Liberalism and its manifestations

If you ask 3 people what they understand “liberalism” to mean, you’ll likely get three different answers. Even after name-checking some canonical figure – Mill, Berlin, Rawls, Kymlicka, etc. – we’d still be left with confusion, thanks to now being able to argue about the how “classical” liberal tenets differ from “social democrat” ones.

So, I’m not going to try define liberalism in general at all, but rather offer a few remarks on what I understand it to be, or rather what I mean when I identify as a liberal. If you want to read a good summary of the theoretical debates alluded to above, I’d recommend the political philosophy page on the Internet Encyclopedia of Philosophy.

I’m by and large a “classical” liberal, who takes a utilitarian approach to resolving any inconsistencies that may arise, such as when trying to reconcile individual freedoms with the responsibilities of the state to care for everyone’s interests equally.

To pick a trivial example of such an inconsistency, I’m happy to be taxed higher than some other people as a way to cross-subsidise those with more material wants (which maximises equality overall), even though some might think it “unfair” to one person to pay a higher proportion of tax from their salaries than others do.

But there are more tricky examples than this, of course – liberals typically value freedom of speech, which raises the question of whether it’s consistent with liberalism (or a contradiction) for a (allegedly) liberal party such as the Democratic Alliance to eject a member for sharing positive sentiments about apartheid monsters.

I’d say it is consistent (whether or not it was the correct decision), because individual freedom to speak might sometimes be trumped by some broader conception of liberty (in other words, it’s not necessarily the case that freedom of speech be treated as an absolute, without exceptions), and for the pragmatic reasons offered in the first example.

You can be a liberal without being a free speech fundamentalist, in other words (at least on my definition – yours might differ).

A second, less controversial way of resolving this apparent contradiction would be to argue that if you voluntarily agree to a certain code of conduct, as was the case in the example in question, you can be held accountable for violations of that code even if there’s a general commitment to free speech. (Not to mention, it’s not a free speech restriction in the strict sense anyway, in that the person in question can say what she likes, just not in specific and pre-specified contexts.)

Enough preliminaries, except to note that I’m certainly not a libertarian, contrary to the impression I’d apparently inadvertently created for one student who asked me about it on Twitter the other day. I certainly think that there are occasions where freedom overall is certainly maximised by compromising individual freedoms.

Ensuring freedom from undue or unjustified interference is certainly constitutive of my understanding of liberalism – the difficulty, of course, is knowing when the interference is justified or not.

Being judged as an individual is also an essential element of liberalism. This means that a person shouldn’t be assumed to have certain views or a certain character by virtue of what race, sex, gender, nation and so forth they happen to belong to – you get to define yourself (including the freedom to define yourself into one or more of the groups I’ve just listed.)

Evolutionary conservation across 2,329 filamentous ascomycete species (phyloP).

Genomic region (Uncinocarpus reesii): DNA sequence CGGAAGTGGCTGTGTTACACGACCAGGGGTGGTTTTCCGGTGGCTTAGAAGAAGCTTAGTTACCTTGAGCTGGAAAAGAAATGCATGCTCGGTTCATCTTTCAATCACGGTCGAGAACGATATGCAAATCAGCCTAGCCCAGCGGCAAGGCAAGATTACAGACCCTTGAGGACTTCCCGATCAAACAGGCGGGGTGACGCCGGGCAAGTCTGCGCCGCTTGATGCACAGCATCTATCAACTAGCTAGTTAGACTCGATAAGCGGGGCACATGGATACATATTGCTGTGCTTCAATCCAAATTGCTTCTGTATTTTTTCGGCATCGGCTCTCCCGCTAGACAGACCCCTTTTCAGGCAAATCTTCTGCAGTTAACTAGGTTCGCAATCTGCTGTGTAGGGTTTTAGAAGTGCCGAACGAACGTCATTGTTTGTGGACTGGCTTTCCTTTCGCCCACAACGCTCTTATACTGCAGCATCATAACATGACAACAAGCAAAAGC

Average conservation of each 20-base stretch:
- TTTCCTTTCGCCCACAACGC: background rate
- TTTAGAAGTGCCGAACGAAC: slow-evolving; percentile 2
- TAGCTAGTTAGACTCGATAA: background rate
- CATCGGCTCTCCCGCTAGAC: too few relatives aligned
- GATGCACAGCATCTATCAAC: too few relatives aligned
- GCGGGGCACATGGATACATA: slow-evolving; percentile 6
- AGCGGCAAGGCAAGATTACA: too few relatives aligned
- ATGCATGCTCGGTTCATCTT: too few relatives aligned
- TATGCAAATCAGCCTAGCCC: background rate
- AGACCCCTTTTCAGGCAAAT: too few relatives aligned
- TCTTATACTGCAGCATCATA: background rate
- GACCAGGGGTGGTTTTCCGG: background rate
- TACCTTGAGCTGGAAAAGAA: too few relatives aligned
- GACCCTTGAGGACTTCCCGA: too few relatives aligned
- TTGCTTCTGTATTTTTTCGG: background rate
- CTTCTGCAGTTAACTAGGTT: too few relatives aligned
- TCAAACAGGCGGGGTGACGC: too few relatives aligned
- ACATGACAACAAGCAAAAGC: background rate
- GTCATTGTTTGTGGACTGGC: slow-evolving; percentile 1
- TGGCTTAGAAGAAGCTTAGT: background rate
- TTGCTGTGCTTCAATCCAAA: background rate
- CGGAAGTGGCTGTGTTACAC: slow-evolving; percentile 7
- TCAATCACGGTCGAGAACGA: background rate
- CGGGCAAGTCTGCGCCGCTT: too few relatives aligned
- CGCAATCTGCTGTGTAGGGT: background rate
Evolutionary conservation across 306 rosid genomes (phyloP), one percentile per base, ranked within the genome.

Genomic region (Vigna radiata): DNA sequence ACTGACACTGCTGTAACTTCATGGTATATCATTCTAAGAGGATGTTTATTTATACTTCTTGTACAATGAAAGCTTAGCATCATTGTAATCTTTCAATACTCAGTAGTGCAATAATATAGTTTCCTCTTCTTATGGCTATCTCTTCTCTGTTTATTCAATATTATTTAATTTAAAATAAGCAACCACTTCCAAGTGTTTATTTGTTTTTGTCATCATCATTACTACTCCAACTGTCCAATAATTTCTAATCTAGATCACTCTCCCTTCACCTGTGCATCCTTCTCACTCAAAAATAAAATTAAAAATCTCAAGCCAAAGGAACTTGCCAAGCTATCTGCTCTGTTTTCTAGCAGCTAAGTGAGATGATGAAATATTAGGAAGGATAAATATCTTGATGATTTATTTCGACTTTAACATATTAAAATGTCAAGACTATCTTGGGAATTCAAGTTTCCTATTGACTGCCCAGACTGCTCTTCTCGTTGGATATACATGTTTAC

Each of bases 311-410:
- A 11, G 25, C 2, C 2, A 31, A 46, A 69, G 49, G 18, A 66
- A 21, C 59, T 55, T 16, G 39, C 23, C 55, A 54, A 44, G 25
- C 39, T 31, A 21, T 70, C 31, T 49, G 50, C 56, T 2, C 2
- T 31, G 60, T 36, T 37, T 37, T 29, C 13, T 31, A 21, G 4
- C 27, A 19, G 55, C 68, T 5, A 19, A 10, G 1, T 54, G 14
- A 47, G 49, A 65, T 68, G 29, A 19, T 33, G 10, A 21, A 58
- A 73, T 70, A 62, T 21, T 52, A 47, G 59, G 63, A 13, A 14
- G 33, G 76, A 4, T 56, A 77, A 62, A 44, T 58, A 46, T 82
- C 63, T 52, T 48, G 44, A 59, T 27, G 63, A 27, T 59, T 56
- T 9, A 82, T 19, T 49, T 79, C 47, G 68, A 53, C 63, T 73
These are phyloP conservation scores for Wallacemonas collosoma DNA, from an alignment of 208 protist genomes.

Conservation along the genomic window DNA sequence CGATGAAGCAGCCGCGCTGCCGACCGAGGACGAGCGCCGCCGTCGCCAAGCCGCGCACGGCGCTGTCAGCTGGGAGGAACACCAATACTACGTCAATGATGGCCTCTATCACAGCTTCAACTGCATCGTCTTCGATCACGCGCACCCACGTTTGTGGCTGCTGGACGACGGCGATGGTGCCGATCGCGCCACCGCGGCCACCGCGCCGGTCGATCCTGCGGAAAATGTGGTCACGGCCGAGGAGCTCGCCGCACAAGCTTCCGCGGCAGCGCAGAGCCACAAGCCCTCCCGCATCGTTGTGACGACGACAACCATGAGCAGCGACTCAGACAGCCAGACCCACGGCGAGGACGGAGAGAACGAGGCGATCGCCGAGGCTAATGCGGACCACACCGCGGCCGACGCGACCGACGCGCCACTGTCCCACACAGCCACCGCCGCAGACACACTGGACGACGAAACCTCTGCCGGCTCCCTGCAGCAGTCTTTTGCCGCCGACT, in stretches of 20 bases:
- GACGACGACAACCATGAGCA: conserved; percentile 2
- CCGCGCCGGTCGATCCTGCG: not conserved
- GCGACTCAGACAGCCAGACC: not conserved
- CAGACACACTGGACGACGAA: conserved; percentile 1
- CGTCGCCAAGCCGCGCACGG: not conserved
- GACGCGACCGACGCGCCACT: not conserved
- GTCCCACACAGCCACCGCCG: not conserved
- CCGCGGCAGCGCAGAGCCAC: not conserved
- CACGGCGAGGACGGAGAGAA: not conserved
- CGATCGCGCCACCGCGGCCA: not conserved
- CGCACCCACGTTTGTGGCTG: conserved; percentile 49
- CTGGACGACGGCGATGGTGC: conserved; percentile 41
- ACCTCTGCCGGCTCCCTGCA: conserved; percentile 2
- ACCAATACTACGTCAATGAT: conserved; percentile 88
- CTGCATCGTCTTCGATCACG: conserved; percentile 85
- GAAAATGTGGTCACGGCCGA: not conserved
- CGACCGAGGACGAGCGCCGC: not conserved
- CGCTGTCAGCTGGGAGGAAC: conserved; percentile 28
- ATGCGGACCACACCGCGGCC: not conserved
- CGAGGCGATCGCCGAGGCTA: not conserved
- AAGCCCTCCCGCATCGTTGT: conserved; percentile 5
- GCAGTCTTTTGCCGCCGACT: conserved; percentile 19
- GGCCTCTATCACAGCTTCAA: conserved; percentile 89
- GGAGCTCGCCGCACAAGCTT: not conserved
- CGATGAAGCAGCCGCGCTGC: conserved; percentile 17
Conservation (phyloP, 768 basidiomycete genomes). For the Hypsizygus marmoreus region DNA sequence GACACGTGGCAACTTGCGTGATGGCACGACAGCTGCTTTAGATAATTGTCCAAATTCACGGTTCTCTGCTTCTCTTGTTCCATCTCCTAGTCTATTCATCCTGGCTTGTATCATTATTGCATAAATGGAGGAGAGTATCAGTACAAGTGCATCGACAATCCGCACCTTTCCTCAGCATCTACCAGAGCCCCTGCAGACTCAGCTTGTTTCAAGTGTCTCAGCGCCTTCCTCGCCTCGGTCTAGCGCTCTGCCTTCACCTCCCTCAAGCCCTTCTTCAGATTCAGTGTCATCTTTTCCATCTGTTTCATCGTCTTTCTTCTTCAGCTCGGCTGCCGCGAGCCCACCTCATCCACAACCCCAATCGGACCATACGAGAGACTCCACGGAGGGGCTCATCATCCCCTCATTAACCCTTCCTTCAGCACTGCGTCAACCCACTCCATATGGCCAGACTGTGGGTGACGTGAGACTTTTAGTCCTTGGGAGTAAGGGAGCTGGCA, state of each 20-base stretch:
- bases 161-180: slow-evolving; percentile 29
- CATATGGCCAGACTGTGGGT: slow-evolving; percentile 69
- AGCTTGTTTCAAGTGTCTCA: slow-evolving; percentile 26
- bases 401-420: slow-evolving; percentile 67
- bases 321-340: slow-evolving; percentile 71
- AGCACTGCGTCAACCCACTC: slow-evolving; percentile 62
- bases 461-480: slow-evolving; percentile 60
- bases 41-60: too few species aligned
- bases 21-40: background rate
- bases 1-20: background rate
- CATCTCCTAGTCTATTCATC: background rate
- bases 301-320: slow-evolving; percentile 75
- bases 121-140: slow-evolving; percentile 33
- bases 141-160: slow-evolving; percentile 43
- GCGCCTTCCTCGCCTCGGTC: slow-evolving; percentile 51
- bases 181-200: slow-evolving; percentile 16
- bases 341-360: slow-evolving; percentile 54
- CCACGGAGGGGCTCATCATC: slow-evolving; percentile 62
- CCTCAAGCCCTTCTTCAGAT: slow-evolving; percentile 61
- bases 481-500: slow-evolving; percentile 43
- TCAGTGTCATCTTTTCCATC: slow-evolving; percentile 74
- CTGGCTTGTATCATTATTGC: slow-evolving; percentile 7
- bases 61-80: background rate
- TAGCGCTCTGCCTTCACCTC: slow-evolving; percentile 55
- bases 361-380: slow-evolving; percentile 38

As Mill put it in On Liberty, “the only freedom which deserves the name, is that of pursuing our own good in our own way” – and while I’d quibble with the “only” in that quote, I do think this one of the most accurate descriptions of what lies at the heart of liberalism.

But because others can get in the way of us pursuing our own good, we’re justified in implementing certain constraints on behaviour. Equality, for example, sees legal expression and reinforcement in concepts like the rule of law, and equality before the law.

And, even though the scope for governments explicitly telling us what to do needs to be very carefully limited, and justified by secular and universal concerns, rather than partisan ones, I’ve got no problem with governments “nudging” us (an idea I defended at length in a previous post).

While many of the points above need further defence, my objective here is to provide a starting point, laying out what strikes me as fundamental to my understanding of liberalism: freedom, equality and self-determination. I’ll hopefully unpack this more in future posts.

But to conclude, I’d like to reiterate that you’d rarely find me defending any given principle as an absolute. Instead, it seems more useful to have strong commitments to clear guiding principles, only violable with very good justification.

Culture Daily Maverick Politics

President Zuma: dogging South Africans with stereotypes about culture

Originally published in the Daily Maverick

sad-dogCulture is restrictive and oppressive, and it is used to generate further oppression. Not simply because you’re told what to believe in the name of culture, but because what you are told to believe can be oppressive or restrictive. Perhaps, that you’re not the equal of a man. Perhaps, that as a man, you are necessarily responsible for the oppression of women.

Culture is also a reference point for where we’ve come from, and how we ended up here. It’s what binds us in times of strife, or when others tell us that we’re somehow inferior or unworthy of survival or happiness. Culture is what gives us beautiful art – music, paintings, books – and it is what renews our creativity through the wellspring of ideas it provides.

Culture is a handy card to play when trying to rally political support, especially if you can appeal to a version of culture that speaks of a struggle against oppression, and therefore a historical debt that is owed to that struggle. Without the comfort and strength provided by culture, we would never have survived. Or so the narrative might go, if you thought that culture comes with chains.